This is a story about a metro Detroit man, painful migraines and a machine that changed his life.
"It comes into your face and it goes into your teeth and your sinuses, and it's such a demanding pain that basically you're down and out. You have to go home and just lay down and take medication," said Jim Mellec.
That's how the 62-year-old described the migraines that have pained him for years. Doctors couldn't seem to treat him, but then something changed. Mellec ended up at Dynamic Rehabilitation, a center that specializes in only neck and back pain, and suddenly his story had a different ending.
"Within two weeks, I was like headache free," Mellec said.
"Most people with back or neck pain do everything they can not to use those muscle groups. You've seen them. You see how they sit. You say I don't lift things. I don't play golf anymore. I don't garden anymore. I don't go for walks. I don't sleep well," said Jeff Wayne, president of Dynamic Rehabilitation. "After going through a program like this, we know that there's a very strong correlation between the increase in strength and the decrease in pain, and that helps people return to their activities and daily living."
That's where the MedX machine comes into play. The goal is to isolate, then exercise and strengthen only the muscles that need help. With Mellec, the focus was on his neck.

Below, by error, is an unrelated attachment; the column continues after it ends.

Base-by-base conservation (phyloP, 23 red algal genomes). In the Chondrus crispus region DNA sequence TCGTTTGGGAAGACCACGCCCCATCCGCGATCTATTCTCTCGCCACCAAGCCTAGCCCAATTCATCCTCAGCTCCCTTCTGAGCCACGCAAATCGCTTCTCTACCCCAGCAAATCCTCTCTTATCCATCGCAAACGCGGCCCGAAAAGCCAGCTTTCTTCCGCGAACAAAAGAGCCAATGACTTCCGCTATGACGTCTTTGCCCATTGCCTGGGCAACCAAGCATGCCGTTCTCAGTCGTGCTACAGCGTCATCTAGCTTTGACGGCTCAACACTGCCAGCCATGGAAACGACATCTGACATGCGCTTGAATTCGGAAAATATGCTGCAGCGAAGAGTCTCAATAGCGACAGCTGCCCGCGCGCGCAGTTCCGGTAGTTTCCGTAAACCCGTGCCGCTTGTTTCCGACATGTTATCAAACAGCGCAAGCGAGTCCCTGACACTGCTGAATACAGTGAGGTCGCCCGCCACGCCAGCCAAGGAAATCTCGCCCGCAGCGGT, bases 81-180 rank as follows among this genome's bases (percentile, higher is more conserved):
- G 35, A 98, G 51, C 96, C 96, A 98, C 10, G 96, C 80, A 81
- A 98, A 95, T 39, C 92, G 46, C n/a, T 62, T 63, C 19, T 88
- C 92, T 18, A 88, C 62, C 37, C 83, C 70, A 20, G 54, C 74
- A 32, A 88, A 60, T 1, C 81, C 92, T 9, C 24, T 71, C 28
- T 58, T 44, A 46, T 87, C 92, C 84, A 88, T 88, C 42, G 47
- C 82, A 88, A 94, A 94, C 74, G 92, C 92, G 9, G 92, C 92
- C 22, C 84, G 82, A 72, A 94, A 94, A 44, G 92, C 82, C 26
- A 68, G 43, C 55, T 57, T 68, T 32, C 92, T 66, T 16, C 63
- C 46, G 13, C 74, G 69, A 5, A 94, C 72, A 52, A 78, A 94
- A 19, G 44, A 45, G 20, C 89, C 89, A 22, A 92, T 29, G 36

"There's an increase in blood flow to the area that helps with nutrient and oxygen flow, which also helps with healing," said Maria Cecilia San Juan, P.T.
The second part of the equation is physical therapy, called the McKenzie Method, where Mellec learned structured exercises and stretches to treat and prevent his migraines.
"Teach a patient body mechanics, proper positioning, so that when they're in certain situations, like … simply watching television or working at a desk in front of a computer, they're much more aware of what that impact could be from those types of positions," San Juan said.
For Mellec, like many, the goal was to get rid of the pain without going through surgery, and
Wayne said surgery should be the last resort.
"Research says that if you were to line up a hundred people with back pain, only two of those would probably go on to have surgery, so most people with back pain can avoid surgery with a specialized program like this," he told FOX 2.
"I feel like I've got my life back," said Mellec.